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4 Tips on How to Keep Your Restaurant Clean and Safe

Food safety and sanitation are paramount when it comes to running a restaurant. Both things can help you prevent customers from getting sick, which helps your business maintain its reputation and bring in more customers and revenue. Here are some tips on keeping your restaurant clean and safe, plus some other resources on restaurant food safety and sanitation.

Why Food Safety Matters

As a restaurant owner, one of your primary concerns is making sure that your customers enjoy their meals—and keep coming back for more. A lack of food safety might cause some diners to think twice about returning.

Food safety protects your community, guests, staff, and business. And now, the impact of COVID-19 has many on high alert when it comes to all things health safety and cleanliness. It is always critical to stay on top of your restaurant's food safety and sanitation procedures, but with an added layer, the pressure is heightened.

4 Tips & Precautions for Practicing Food Safety & Sanitation

First and foremost, it is always imperative to follow local, state, and federal guidelines regarding food safety and sanitation practices. If you're a restaurateur, you know how seriously your business can be impacted by failing an inspection. While every city and state's regulations differ slightly, there are a few tips to consider when making efforts to ensure all aspects of your business are clean and safe.

Here are four ways to ensure your establishment stays safe for employees and guests alike.

1. Wash Your Hands

The most important thing you can do for restaurant food safety is washing your hands. Hands are exposed to everything—they're dirty, full of bacteria and germs, viruses, etc. They will contaminate anything that comes in contact with them. You should be washing your hands immediately after touching raw meat or fish and before handling any other food product (eggs, veggies). This is also an excellent opportunity to wipe down all surfaces that might have touched those foods (sinks, utensils). So grab some soap! Be sure you are using a sanitizer too.

2. Wear Gloves

If you work in a food service establishment, don't touch anything—including food, hair, or yourself—without first wearing gloves. Make sure your gloves are made of vinyl or nitrile, as natural latex tends to break down when exposed to non-food surfaces like floors and counters. Also, wash your hands before and after wearing gloves.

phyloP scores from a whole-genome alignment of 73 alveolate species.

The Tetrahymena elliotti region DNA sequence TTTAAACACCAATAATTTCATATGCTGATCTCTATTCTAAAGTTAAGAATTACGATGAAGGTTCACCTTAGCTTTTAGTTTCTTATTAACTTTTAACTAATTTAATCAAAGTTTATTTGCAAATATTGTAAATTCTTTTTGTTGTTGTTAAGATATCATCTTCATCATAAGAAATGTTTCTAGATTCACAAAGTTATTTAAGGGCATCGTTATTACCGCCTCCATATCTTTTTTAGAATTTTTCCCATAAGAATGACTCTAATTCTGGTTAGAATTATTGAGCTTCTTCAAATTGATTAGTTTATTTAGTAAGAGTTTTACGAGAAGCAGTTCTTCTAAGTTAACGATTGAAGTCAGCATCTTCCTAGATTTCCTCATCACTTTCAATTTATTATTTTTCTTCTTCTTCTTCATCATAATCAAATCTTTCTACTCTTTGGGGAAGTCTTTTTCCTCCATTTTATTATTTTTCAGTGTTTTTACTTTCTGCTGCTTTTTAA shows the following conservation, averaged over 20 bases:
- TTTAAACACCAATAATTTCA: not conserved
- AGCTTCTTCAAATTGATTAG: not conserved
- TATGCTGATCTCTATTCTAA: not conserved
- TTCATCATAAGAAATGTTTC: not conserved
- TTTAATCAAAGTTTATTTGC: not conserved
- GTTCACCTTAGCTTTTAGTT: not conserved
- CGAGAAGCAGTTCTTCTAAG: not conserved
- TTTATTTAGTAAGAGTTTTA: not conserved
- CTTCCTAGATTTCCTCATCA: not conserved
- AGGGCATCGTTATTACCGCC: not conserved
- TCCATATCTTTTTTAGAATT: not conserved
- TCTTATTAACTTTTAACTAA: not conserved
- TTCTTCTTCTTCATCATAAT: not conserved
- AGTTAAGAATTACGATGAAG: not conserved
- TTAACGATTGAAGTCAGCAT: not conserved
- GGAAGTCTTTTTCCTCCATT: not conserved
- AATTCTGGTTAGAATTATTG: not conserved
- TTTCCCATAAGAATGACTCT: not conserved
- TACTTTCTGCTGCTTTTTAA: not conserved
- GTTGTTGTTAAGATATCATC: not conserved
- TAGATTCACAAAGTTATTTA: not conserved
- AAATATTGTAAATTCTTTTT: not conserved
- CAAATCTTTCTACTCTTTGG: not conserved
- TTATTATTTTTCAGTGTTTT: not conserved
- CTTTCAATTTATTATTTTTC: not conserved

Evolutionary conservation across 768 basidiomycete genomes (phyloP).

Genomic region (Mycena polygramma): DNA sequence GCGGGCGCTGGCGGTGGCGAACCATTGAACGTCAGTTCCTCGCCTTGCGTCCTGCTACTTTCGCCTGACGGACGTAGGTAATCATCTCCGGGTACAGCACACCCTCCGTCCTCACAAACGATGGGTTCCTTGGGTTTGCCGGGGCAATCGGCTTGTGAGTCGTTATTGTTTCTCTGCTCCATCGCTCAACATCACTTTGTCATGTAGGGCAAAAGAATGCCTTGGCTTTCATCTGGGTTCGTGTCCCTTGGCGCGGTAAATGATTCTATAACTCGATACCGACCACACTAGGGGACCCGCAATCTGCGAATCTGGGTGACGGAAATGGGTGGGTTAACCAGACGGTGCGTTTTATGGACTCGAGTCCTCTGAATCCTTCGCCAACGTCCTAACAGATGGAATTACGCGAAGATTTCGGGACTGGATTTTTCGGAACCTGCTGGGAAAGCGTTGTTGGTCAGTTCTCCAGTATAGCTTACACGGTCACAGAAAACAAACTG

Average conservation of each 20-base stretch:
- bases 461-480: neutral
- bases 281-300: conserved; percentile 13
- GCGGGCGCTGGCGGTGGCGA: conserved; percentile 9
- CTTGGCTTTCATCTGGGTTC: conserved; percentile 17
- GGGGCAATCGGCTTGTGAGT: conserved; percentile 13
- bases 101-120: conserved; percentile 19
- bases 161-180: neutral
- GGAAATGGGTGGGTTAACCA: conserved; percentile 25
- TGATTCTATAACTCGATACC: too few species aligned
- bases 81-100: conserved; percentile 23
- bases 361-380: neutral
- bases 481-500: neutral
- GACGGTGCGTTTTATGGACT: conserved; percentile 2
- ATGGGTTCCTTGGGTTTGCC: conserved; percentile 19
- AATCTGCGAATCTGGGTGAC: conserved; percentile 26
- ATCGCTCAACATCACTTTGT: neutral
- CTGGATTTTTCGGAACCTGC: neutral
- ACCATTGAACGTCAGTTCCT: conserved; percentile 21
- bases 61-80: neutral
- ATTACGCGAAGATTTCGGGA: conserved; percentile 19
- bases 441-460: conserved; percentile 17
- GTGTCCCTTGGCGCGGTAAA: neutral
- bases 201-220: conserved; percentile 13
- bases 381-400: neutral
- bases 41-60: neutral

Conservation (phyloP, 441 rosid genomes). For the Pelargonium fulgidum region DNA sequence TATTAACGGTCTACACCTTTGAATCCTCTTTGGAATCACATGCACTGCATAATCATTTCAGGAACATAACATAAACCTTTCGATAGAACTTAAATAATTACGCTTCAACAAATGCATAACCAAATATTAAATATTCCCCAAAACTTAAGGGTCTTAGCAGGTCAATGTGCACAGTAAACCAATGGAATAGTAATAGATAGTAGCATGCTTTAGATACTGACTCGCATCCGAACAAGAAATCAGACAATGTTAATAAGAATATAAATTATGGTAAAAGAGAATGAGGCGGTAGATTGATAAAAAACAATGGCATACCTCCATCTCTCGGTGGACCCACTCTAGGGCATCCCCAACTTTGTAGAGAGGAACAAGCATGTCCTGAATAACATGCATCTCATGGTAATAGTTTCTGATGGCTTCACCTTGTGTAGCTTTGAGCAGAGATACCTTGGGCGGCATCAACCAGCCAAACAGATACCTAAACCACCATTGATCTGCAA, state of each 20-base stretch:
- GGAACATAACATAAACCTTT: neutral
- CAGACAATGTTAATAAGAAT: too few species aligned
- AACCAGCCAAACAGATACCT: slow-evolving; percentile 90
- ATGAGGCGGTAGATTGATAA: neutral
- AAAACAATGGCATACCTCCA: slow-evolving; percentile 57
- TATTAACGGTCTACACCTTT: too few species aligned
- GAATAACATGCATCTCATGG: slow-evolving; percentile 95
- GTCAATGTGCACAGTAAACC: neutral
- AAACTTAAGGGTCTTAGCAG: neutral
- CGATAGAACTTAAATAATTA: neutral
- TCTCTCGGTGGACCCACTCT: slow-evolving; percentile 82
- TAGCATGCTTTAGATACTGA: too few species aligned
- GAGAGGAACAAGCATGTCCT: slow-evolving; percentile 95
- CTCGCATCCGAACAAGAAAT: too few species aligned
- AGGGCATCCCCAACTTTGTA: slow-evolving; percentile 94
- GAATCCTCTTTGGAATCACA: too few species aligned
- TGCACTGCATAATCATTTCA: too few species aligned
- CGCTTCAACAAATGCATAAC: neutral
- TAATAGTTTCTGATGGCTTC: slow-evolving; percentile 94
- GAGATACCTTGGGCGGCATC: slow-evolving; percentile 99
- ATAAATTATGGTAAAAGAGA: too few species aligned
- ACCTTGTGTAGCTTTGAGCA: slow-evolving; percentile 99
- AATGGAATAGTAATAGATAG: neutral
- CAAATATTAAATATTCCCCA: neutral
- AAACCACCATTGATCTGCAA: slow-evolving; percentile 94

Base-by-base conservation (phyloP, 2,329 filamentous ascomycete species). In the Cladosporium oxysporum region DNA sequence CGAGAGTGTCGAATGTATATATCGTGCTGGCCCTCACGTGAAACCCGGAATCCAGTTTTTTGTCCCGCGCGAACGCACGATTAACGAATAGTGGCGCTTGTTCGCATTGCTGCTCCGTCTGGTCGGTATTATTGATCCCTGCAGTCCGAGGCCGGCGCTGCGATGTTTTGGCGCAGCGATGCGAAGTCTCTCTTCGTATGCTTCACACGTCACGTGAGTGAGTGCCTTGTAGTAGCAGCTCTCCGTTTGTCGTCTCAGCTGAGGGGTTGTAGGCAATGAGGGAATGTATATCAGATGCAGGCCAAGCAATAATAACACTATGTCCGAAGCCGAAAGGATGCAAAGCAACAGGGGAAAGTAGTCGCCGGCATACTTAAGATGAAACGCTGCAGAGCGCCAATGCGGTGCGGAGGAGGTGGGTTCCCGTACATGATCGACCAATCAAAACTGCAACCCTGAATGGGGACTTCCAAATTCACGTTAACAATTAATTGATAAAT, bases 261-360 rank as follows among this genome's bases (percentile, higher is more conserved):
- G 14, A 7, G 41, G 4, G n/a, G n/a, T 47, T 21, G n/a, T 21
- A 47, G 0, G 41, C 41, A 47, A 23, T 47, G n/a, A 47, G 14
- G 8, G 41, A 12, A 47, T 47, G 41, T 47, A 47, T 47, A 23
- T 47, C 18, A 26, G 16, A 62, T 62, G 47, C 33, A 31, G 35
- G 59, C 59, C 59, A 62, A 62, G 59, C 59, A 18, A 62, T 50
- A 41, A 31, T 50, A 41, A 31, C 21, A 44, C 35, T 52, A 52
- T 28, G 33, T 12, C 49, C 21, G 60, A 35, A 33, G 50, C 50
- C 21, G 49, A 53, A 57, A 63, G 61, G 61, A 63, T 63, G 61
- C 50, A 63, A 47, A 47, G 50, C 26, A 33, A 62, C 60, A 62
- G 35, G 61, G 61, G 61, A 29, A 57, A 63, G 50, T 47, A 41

3. Implement Systems

All employees must know what to do to keep guests safe and the restaurant clean. Create a restaurant cleaning checklist for both back of house and front of house staff. Use these checklists to train each member and hold them accountable during their assigned shifts. The Kitchen Spot's sanitation and food safety lists are excellent resources for cleaning lists and supply recommendations. Check it out!

4. Train Your Staff

Invest in restaurant cleaning supplies that help reduce cross-contamination between foods (ensure they're always properly stored). Train the wait staff to identify foods with allergens, so they know what foods are off-limits and which precautions must be taken during meals, like washing hands before serving food or using different plates or cutlery altogether. And again, be sure to train every staff member on how to properly execute cleaning systems and procedures.

While some cleanliness and safety precautions may seem obvious, that does not always reflect reality. Ensure staff is trained across the board and in the same way to ensure everyone involved is doing their part and staying up to your business's defined standards.

Maintain Cleaning Inventory

Adding more products to your inventory sheet may seem like a pain, but you need to make it a priority to maintain a comprehensive cleaning inventory. Not only will it ensure that you're keeping your restaurant clean, but it'll also help prevent yourself from reusing supplies that are past their prime. Use disinfectant wipes for countertops, utensils, food prep surfaces, and appliances when cleaning your restaurant. You should use disinfecting spray for cleaning toilets, door handles, and floors. Mop water should contain a sanitizing agent as well.

There's always a risk of foodborne illness when food is not handled correctly or cooked correctly, so it's up to restaurants to keep everything clean and safe. It is imperative to take precautions to keep guests and staff safe, perhaps now more than ever before.

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